So far the year's best title goes to the wry drama “Barney's Version,” so direct is its meaning and yet so elusive is its promise.
The film, based on a novel by acclaimed Canadian writer Mordecai Richler, opens with Barney (Paul Giamatti), a recently separated producer of a popular Canadian soap opera, drowning his sorrows in a bar. He is accosted by a man (Mark Addy) bearing a book he angrily proclaims will reveal the dirty truth about Barney to the world. What is this truth? The movie then starts over, retelling Barney's adult life, beginning with a short-lived marriage in Rome before following him to Montreal and through two more marriages, a couple of friendships, and an episode that will forever mark him in some eyes as a criminal. Are we right to assume we are getting Barney's version now?
The only thing that's certain is that the movie, surprisingly, tries hard to let the audience make of the information what it will, while delving into the details as if profiling a great statesman or revealing evidence in a sensational crime.
After his disastrous first marriage forces Barney back to Montreal, he quickly meets and marries a wealthy woman (Minnie Driver) in an attempt to do the right thing in the eyes of his friends and family. At his own wedding he falls head over heels in love with an intellectual beauty named Miriam (Rosamund Pike), whom he spends months wooing — a concentration of energy that eventually sends his wife into the arms of his best friend, Boogie (Scott Speedman), a failed writer Barney has been trying to help off drugs. Boogie disappears and Barney becomes a suspect before finally convincing Miriam they should wed. He seems settled and happy, finally, but there's still plenty of time for this part of his life to go wrong.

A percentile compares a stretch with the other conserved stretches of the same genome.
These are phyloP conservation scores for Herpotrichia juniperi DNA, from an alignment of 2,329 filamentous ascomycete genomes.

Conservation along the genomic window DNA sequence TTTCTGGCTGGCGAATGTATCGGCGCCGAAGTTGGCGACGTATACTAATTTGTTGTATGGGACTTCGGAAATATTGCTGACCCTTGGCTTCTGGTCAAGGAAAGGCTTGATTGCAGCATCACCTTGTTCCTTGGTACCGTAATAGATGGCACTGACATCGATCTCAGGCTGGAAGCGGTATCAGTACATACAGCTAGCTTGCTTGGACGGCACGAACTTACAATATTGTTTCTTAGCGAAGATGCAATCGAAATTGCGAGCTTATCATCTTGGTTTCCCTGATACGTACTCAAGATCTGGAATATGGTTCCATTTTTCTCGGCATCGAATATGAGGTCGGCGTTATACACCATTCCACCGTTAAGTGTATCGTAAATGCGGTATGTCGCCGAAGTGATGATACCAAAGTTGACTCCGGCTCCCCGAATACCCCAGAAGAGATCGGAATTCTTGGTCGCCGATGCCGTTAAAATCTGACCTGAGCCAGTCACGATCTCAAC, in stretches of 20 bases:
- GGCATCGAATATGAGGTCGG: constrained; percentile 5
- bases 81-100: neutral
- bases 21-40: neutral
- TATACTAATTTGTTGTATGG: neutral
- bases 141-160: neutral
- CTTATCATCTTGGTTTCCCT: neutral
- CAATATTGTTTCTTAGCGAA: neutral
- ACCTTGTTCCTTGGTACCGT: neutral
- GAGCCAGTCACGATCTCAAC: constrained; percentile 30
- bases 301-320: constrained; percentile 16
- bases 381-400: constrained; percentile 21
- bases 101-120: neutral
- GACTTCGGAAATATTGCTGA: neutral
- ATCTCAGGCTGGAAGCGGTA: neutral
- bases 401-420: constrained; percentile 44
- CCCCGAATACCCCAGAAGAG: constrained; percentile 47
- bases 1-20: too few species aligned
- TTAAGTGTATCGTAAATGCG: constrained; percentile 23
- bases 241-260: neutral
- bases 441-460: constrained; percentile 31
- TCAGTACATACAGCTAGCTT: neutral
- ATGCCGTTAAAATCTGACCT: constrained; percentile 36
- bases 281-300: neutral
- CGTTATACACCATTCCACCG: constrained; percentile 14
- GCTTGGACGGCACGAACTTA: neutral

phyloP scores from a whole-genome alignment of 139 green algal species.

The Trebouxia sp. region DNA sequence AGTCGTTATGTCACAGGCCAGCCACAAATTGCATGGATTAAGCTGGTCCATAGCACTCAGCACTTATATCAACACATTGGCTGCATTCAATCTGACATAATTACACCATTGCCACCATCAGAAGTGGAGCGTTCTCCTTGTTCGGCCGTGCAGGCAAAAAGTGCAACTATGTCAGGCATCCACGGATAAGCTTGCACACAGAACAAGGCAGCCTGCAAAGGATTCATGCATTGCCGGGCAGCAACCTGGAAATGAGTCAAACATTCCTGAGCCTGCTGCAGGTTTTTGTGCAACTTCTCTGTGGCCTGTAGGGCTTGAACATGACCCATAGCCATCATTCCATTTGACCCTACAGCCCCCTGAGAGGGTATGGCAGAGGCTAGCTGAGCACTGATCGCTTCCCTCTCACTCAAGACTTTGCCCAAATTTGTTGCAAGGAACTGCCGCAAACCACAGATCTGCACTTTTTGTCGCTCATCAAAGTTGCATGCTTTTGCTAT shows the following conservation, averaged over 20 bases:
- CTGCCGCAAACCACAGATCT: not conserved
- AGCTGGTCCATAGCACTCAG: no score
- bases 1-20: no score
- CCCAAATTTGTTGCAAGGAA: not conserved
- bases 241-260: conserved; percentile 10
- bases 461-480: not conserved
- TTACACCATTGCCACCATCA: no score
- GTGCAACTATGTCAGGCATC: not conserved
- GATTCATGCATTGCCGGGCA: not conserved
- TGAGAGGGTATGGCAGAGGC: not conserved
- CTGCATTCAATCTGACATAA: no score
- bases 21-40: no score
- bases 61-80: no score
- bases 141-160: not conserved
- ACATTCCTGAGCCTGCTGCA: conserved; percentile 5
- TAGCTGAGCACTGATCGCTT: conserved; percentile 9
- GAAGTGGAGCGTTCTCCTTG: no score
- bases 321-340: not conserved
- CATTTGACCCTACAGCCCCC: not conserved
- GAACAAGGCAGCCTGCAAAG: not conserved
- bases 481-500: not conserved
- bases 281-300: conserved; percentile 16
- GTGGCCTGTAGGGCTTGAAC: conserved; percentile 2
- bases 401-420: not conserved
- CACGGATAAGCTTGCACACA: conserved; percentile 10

In one respect, “Barney's Version” is an examination of the line between merit and fault; the reasons things go right or wrong for a person while he or she remains essentially the same. Barney's first marriage, for example, to Clara (Rachelle Lefevre), ends in an unfortunate miscarriage and suicide. Barney tries blaming everyone: himself, his friend, his father-in-law, even his dead wife, but what good does it do? The question of fault resurfaces throughout the movie, with the disintegration of Barney's second marriage, the disappearance of Boogie and, especially, the lapses in character Barney suffers in the more difficult moments of his final marriage with Miriam.
Giamatti's task is not easy, as he must play a guy who can be both admirable and pathetic. With the help of Richler, along with director Richard J. Lewis and screenwriter Michael Konyves, he creates the kind of fully realized individual that is rare to find in cinema, especially when characters like Barney are so often conceived as devices loaded with an agenda. Barney's a real guy, for better and worse.
And yet do we really know him? “Barney's Version” seems to revel in the fact that Barney remains somewhat of an enigma, that his life, his personality, never hardens into a predictable pattern. In that way it recalls films such as “Citizen Kane” and “Synecdoche, New York,” themselves attempts to prove the futility of their own efforts. “Barney's Version” is similar — a lifetime of evidence proving no amount is enough.
Only in the film's conclusion is this notion troublesome. Having messed up with the love of his life, Barney begins to forget things, and soon it's clear he's headed for complete memory loss brought on by something like Alzheimer's. Barney the character drifts out of focus, and worse, the film's lesson mutates into a more difficult (and perhaps even unintentional) nihilism. Has the story given in to a topical issue rather than forging ahead with its themes, or is this development just another example of the limited control we have to maintain our own “version” of our lives? Like its protagonist, “Barney's Version” is excellent so much of the time that we don't mind if it lets us down a little here and there. (R) 132 min. S